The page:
Window Types and Styles for Your Home

When it comes to window styles, your choices are far from crystal clear. In fact, there are so many possible options that you may find it a real “pane” to make a decision. Bad puns aside, the many window types and styles you can choose from all present different advantages depending on the amount of sunlight and fresh air you want to let into your home. The architectural design of the home or apartment building in which you live can also help you determine which window style is best for installation. Before you make any decision, be sure to talk with Renewal by Andersen Windows Charlottesville and ask any questions you might have regarding these and other styles and types of windows available for your home.

3

Casement Windows

If you’re looking for maximum functionality and energy efficiency in your windows, casement is the style that you want. They open outward and seal shut tight, so no warm or cool air can escape from inside your home and nothing can seep in from the outside. These windows use a slide rail mechanism to stabilize the weight of the window when you open and shut it, making it easy to operate. Newer contemporary homes will often have casement windows as part of their design structure.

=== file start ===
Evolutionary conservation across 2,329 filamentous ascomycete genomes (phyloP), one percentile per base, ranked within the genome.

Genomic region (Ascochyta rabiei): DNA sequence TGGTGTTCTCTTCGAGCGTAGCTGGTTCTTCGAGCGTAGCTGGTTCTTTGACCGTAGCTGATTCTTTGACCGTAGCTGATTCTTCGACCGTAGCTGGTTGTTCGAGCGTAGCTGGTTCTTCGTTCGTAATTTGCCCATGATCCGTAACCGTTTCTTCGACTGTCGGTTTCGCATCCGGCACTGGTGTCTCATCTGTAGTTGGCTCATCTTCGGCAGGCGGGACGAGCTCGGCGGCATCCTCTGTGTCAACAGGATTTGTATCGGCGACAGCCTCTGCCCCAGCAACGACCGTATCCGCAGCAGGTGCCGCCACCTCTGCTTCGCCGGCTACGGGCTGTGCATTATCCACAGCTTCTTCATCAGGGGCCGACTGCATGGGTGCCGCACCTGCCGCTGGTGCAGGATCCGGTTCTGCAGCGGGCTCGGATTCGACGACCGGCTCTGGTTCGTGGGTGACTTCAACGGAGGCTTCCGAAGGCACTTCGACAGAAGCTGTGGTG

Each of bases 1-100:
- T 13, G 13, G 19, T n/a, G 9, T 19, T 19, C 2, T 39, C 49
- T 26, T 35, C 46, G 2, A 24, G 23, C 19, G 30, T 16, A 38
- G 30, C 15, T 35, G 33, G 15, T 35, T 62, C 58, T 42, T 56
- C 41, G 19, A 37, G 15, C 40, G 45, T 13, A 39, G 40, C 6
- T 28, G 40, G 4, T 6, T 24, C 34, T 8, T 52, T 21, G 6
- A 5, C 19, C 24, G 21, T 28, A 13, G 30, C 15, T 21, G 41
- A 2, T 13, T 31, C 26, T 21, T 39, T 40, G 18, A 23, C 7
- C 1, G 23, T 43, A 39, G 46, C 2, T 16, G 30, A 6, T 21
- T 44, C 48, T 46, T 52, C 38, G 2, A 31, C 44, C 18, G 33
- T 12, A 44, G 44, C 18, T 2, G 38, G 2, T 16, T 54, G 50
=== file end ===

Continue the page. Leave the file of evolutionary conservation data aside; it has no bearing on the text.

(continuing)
Picture Windows

These are typically fixed pane windows that do not open or close (though some have the capability to do so) and they are designed to provide a large, unobstructed viewing area from inside the home. These windows are great for use in the hallways, dens, and bathrooms, especially when there is a lot to see beyond your exterior wall and privacy isn’t always of great concern. These windows can damage easily, however, due to their size and the amount of glass used to make them.

Awning Windows

Awning windows are designed to open from a hinge located at the top of the window and they can allow fresh air to waft in from the sides or the gap at the bottom. They typically open outward, which means your window will protrude from the exterior wall of your home. These are a versatile option in terms of placement, since they can be installed next to existing windows, over patios, and terraces, even bedrooms or bathrooms. Awning windows look great, but be careful about where you place them as they pose a security issue when open. Someone could easily climb in through the bottom gap.

Double-Hung Windows

Built with two sashes that are designed to move up and down with a vertical frame, double-hung windows may be opened from the top or the bottom. Both windows remain on a track that is located inside of the frame, which means that they slide up and down, they do not open inward or outward. Think of them as the vertical counterpart to the traditional slider window which takes the same idea and does it horizontally. You may also opt to go with a single-hung window where only the bottom portion can be opened and shut, while the top section remains in place.